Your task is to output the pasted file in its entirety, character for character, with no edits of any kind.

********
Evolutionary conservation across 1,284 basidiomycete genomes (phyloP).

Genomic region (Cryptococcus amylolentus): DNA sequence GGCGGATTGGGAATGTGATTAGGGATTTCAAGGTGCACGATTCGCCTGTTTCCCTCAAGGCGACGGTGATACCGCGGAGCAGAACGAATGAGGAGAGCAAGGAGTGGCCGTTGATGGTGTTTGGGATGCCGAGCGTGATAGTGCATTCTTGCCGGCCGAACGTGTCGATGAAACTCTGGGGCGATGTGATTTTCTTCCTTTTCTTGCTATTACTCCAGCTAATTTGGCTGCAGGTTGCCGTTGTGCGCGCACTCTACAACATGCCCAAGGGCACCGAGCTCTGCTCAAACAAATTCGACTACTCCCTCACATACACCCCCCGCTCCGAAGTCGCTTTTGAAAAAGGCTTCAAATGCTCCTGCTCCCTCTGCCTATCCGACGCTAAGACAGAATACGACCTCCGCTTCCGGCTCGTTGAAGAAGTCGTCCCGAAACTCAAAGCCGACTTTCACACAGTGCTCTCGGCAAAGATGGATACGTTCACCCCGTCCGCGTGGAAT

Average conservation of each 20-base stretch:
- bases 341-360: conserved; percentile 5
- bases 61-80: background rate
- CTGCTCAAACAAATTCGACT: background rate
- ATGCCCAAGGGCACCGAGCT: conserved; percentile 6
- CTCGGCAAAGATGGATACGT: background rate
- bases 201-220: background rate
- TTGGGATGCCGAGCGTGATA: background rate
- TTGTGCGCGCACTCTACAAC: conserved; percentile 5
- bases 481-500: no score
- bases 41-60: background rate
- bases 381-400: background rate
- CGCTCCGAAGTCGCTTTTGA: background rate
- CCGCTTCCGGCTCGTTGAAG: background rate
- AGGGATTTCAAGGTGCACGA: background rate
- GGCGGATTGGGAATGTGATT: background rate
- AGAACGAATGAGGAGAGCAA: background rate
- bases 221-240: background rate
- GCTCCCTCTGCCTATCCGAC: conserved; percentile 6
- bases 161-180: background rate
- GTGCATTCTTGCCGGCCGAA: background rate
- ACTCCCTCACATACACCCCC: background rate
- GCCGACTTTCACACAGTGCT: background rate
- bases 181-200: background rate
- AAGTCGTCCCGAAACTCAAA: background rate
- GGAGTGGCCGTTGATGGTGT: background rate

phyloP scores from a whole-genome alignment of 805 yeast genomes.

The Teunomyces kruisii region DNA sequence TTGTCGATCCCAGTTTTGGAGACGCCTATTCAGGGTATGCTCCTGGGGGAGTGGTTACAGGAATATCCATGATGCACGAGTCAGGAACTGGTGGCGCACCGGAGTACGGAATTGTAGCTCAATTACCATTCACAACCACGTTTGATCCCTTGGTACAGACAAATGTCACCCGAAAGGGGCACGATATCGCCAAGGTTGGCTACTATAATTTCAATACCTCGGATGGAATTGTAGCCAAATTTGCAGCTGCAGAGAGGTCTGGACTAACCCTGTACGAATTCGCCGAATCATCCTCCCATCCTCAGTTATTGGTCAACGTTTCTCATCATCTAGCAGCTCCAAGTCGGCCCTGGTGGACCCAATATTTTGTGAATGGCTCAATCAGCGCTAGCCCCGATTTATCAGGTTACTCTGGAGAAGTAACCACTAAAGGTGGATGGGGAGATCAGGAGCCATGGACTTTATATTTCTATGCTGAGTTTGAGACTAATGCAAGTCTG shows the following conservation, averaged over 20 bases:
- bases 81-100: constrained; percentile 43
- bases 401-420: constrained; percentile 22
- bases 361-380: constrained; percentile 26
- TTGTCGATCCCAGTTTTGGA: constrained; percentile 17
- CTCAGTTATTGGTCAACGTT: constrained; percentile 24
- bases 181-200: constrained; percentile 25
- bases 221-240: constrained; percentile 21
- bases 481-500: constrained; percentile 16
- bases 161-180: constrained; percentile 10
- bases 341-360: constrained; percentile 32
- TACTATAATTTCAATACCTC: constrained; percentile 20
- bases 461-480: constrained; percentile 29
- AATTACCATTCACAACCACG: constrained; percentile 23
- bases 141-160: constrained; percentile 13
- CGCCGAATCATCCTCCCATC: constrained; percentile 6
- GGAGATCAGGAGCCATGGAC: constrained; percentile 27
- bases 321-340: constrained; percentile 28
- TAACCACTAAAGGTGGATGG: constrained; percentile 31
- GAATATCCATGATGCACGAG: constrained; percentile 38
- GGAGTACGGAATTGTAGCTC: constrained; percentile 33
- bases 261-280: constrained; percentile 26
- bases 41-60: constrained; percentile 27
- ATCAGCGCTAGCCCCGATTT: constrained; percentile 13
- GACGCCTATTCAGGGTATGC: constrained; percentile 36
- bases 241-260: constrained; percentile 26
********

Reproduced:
Evolutionary conservation across 1,284 basidiomycete genomes (phyloP).

Genomic region (Cryptococcus amylolentus): DNA sequence GGCGGATTGGGAATGTGATTAGGGATTTCAAGGTGCACGATTCGCCTGTTTCCCTCAAGGCGACGGTGATACCGCGGAGCAGAACGAATGAGGAGAGCAAGGAGTGGCCGTTGATGGTGTTTGGGATGCCGAGCGTGATAGTGCATTCTTGCCGGCCGAACGTGTCGATGAAACTCTGGGGCGATGTGATTTTCTTCCTTTTCTTGCTATTACTCCAGCTAATTTGGCTGCAGGTTGCCGTTGTGCGCGCACTCTACAACATGCCCAAGGGCACCGAGCTCTGCTCAAACAAATTCGACTACTCCCTCACATACACCCCCCGCTCCGAAGTCGCTTTTGAAAAAGGCTTCAAATGCTCCTGCTCCCTCTGCCTATCCGACGCTAAGACAGAATACGACCTCCGCTTCCGGCTCGTTGAAGAAGTCGTCCCGAAACTCAAAGCCGACTTTCACACAGTGCTCTCGGCAAAGATGGATACGTTCACCCCGTCCGCGTGGAAT

Average conservation of each 20-base stretch:
- bases 341-360: conserved; percentile 5
- bases 61-80: background rate
- CTGCTCAAACAAATTCGACT: background rate
- ATGCCCAAGGGCACCGAGCT: conserved; percentile 6
- CTCGGCAAAGATGGATACGT: background rate
- bases 201-220: background rate
- TTGGGATGCCGAGCGTGATA: background rate
- TTGTGCGCGCACTCTACAAC: conserved; percentile 5
- bases 481-500: no score
- bases 41-60: background rate
- bases 381-400: background rate
- CGCTCCGAAGTCGCTTTTGA: background rate
- CCGCTTCCGGCTCGTTGAAG: background rate
- AGGGATTTCAAGGTGCACGA: background rate
- GGCGGATTGGGAATGTGATT: background rate
- AGAACGAATGAGGAGAGCAA: background rate
- bases 221-240: background rate
- GCTCCCTCTGCCTATCCGAC: conserved; percentile 6
- bases 161-180: background rate
- GTGCATTCTTGCCGGCCGAA: background rate
- ACTCCCTCACATACACCCCC: background rate
- GCCGACTTTCACACAGTGCT: background rate
- bases 181-200: background rate
- AAGTCGTCCCGAAACTCAAA: background rate
- GGAGTGGCCGTTGATGGTGT: background rate

phyloP scores from a whole-genome alignment of 805 yeast genomes.

The Teunomyces kruisii region DNA sequence TTGTCGATCCCAGTTTTGGAGACGCCTATTCAGGGTATGCTCCTGGGGGAGTGGTTACAGGAATATCCATGATGCACGAGTCAGGAACTGGTGGCGCACCGGAGTACGGAATTGTAGCTCAATTACCATTCACAACCACGTTTGATCCCTTGGTACAGACAAATGTCACCCGAAAGGGGCACGATATCGCCAAGGTTGGCTACTATAATTTCAATACCTCGGATGGAATTGTAGCCAAATTTGCAGCTGCAGAGAGGTCTGGACTAACCCTGTACGAATTCGCCGAATCATCCTCCCATCCTCAGTTATTGGTCAACGTTTCTCATCATCTAGCAGCTCCAAGTCGGCCCTGGTGGACCCAATATTTTGTGAATGGCTCAATCAGCGCTAGCCCCGATTTATCAGGTTACTCTGGAGAAGTAACCACTAAAGGTGGATGGGGAGATCAGGAGCCATGGACTTTATATTTCTATGCTGAGTTTGAGACTAATGCAAGTCTG shows the following conservation, averaged over 20 bases:
- bases 81-100: constrained; percentile 43
- bases 401-420: constrained; percentile 22
- bases 361-380: constrained; percentile 26
- TTGTCGATCCCAGTTTTGGA: constrained; percentile 17
- CTCAGTTATTGGTCAACGTT: constrained; percentile 24
- bases 181-200: constrained; percentile 25
- bases 221-240: constrained; percentile 21
- bases 481-500: constrained; percentile 16
- bases 161-180: constrained; percentile 10
- bases 341-360: constrained; percentile 32
- TACTATAATTTCAATACCTC: constrained; percentile 20
- bases 461-480: constrained; percentile 29
- AATTACCATTCACAACCACG: constrained; percentile 23
- bases 141-160: constrained; percentile 13
- CGCCGAATCATCCTCCCATC: constrained; percentile 6
- GGAGATCAGGAGCCATGGAC: constrained; percentile 27
- bases 321-340: constrained; percentile 28
- TAACCACTAAAGGTGGATGG: constrained; percentile 31
- GAATATCCATGATGCACGAG: constrained; percentile 38
- GGAGTACGGAATTGTAGCTC: constrained; percentile 33
- bases 261-280: constrained; percentile 26
- bases 41-60: constrained; percentile 27
- ATCAGCGCTAGCCCCGATTT: constrained; percentile 13
- GACGCCTATTCAGGGTATGC: constrained; percentile 36
- bases 241-260: constrained; percentile 26